Irish people are known to have a number of quirks! Stephen Mbwika, Student Ambassador from Kenya, tells us of his first experiences of Ireland, its people and its weather…

As a first-timer, I started experiencing the beauty of Ireland even before I landed at the Dublin Airport! From an aerial view, the expansive green fields, white farmhouses, and blue ocean give you the impression that you are entering a home away from home. 

As you get off the plane, you will be welcomed by friendly and efficient immigration staff. At first, this may seem unsurprising, but you will quickly be charmed by the number of smiles that strangers will throw your way as you walk through the streets. As an international student, it will be useful to visit the meet and greet desk at the airport organised by the Irish Higher Education Institutions for directions on transport depending on the location of your accommodation.

Children of Lir sculpture at the Garden of Remembrance (photo: Stephen)

The Seán O’Casey Bridge in Dublin (photo: Stephen)









The People

The Irish are the most welcoming bunch of people I have ever met. Their overwhelmingly friendly nature and politeness will wow you. It is a tourist thing to use your map when trying to locate places, however, do not hesitate to ask as the Irish are always willing to pull out all the stops to give you directions. The Irish are big on banter, and the predominant custom that is quickly noticeable is their love for dogs and coffee. You will see people walking their dogs, and If you know a thing or two about dogs, you are more likely to get along with them easily.

It is also a uniquely Irish thing to use the magic word “sorry” all the time. They value relationships, and whether apologising or grabbing your attention, “sorry”. “Sorry” will all be around you. When speaking on the phone, you will also be surprised by the countless number of “byes” that come when a person is about to end the conversation. And sandwiches oh my…. I had always thought them to be a snack, but I came to realise that they are the go-to lunch for the Irish!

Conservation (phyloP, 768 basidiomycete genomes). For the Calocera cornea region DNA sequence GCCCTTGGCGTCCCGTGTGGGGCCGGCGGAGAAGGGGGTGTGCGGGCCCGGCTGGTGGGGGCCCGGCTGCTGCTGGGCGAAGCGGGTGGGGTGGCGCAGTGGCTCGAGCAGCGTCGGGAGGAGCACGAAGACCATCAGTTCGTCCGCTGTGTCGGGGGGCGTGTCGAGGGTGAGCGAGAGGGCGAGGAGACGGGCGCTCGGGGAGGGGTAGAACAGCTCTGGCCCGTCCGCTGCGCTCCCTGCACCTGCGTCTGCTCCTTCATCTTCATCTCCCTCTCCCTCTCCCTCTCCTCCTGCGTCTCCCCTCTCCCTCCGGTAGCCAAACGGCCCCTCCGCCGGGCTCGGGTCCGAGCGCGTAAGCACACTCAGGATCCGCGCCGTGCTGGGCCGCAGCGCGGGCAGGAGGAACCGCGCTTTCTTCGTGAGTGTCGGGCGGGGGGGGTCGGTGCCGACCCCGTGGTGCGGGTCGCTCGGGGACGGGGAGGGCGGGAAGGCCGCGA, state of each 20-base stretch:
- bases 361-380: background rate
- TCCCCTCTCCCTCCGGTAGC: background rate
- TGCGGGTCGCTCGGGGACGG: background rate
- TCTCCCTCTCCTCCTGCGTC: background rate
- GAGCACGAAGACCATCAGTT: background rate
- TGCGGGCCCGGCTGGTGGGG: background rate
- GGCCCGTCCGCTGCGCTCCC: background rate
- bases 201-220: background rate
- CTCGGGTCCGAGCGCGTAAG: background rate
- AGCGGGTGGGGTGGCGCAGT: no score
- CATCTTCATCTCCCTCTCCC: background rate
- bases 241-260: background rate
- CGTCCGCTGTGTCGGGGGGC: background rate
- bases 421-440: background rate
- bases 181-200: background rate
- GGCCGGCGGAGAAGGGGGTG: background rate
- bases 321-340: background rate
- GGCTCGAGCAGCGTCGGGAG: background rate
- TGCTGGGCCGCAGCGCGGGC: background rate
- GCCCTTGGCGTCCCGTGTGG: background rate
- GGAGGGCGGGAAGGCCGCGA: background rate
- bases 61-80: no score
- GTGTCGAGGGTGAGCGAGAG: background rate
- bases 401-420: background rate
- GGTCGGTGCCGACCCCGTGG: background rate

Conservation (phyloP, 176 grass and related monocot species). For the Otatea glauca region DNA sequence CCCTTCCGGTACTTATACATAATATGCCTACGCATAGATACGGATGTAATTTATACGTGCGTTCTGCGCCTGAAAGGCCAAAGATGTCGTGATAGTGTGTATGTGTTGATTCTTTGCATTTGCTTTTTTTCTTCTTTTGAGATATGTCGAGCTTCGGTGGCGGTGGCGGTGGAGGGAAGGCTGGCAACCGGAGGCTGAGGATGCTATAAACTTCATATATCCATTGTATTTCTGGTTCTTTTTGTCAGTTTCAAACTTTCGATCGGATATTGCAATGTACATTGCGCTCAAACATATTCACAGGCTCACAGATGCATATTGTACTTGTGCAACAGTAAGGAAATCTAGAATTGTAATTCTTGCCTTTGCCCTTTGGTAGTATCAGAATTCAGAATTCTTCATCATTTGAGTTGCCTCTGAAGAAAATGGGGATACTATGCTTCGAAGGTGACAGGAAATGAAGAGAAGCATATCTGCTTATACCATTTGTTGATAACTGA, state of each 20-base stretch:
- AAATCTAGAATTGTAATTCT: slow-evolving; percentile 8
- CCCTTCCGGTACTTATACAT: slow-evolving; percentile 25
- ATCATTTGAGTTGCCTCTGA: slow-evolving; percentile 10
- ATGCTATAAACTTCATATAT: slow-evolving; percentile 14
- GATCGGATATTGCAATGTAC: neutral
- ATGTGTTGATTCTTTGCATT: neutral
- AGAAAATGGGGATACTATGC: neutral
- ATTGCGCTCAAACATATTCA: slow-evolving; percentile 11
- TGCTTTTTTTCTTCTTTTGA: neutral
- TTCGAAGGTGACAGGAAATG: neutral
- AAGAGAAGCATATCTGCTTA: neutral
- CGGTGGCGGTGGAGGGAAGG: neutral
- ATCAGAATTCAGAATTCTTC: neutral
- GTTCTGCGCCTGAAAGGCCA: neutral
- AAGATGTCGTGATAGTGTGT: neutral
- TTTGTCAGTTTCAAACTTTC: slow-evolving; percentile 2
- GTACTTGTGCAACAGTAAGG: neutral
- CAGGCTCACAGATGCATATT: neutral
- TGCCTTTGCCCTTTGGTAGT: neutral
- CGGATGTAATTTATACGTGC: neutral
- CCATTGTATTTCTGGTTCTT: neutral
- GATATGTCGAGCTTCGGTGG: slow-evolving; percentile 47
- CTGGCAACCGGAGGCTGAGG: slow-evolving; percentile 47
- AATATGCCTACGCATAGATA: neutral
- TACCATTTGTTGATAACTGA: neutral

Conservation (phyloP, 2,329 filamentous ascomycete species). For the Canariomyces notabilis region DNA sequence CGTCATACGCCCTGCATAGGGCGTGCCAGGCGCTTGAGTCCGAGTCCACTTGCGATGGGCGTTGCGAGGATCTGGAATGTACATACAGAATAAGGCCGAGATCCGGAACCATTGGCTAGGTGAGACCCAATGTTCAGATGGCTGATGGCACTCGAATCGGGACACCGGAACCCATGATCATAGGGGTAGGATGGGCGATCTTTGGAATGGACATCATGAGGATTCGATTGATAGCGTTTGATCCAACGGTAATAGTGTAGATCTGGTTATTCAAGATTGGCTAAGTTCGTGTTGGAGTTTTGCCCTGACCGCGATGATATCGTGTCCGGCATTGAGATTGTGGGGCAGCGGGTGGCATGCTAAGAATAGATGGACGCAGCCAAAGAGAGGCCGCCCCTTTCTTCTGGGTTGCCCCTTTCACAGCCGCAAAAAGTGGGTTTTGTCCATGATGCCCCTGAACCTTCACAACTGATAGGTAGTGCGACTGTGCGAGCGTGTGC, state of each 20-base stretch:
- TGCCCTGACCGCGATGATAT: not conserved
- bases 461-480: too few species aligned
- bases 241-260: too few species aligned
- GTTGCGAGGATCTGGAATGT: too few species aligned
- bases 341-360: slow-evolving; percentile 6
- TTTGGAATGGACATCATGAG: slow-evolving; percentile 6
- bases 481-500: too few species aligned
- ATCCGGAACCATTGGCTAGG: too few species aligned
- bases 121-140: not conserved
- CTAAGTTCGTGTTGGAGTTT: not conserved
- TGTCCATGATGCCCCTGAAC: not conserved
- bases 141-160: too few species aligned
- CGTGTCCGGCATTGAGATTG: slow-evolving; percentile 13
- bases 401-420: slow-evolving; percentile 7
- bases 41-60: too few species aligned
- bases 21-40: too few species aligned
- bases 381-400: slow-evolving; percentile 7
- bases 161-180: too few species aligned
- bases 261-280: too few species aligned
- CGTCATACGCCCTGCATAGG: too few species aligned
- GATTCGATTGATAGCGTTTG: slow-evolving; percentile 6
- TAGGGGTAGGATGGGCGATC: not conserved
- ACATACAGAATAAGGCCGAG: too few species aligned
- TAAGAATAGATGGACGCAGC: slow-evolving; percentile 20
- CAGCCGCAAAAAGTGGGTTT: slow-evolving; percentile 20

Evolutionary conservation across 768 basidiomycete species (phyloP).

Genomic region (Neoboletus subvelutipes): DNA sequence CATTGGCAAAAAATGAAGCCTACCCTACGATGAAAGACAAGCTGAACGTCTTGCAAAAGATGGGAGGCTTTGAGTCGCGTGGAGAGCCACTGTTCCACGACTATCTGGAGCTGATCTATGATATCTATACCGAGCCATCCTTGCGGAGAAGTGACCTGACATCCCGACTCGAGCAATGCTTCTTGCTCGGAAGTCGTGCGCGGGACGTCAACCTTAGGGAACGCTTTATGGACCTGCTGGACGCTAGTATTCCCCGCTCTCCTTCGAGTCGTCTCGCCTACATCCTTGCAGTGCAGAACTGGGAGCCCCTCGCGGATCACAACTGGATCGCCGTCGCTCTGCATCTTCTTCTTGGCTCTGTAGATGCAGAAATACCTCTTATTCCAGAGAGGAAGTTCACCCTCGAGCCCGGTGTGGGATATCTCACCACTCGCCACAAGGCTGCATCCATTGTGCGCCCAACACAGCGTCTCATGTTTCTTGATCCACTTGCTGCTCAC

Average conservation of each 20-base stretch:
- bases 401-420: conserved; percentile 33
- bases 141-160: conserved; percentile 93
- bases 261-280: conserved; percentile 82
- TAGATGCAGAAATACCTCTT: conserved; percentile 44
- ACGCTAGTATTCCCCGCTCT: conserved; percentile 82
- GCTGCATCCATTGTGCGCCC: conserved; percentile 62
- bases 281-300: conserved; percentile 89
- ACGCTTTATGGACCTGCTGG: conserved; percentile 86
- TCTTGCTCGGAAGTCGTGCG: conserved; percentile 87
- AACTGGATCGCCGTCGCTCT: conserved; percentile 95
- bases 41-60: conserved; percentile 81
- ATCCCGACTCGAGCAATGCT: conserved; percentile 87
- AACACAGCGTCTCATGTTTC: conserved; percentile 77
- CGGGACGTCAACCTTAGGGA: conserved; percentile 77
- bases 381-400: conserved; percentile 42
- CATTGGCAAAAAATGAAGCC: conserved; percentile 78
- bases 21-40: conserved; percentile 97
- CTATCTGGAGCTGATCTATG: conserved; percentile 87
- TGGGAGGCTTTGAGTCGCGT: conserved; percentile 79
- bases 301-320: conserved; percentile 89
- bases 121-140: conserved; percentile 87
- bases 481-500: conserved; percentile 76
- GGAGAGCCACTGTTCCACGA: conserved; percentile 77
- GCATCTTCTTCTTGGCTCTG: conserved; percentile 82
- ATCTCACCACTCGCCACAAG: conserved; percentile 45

Maynooth South Campus ushering in winter (photo: Stephen)

Maynooth Castle (photo: Stephen)







The Local Climate

You will be experiencing a mixed bag of weather conditions daily. The only predictable thing about the Irish climate is its unpredictability. You can experience the four seasons in a single day! I come from a tropical climatic region and I have been here for a while but I have not acclimatised to the Irish weather. You are always advised to wear warm clothes as it is quite cold even when it looks the sunniest. As the mantra goes, “it’s never cold in Ireland, you only dress inappropriately for the weather”.

Posing for a photo with the President of the university (photo: Stephen)

Settling in as an International Student

It is probably advisable to look out for and secure accommodation before travelling. I was lucky to get on-campus accommodation, which made settling in a lot easier. It is important to contact the international office to seek guidance and clarification on things that you find challenging. However, whether you secure on or off-campus accommodation, it is imperative to settle in quickly before the semester gets underway. Getting a few friends, joining societies and attending social events can be useful to avoid being homesick. Most institutions of higher learning have a strong support system, so do not hesitate to reach out. The lecturers are quite friendly too.

To fully enjoy your stay in Ireland, plan well, and create time to visit the ancient and beautiful historical sites.

Stephen is studying Adult and Community Education at Maynooth University.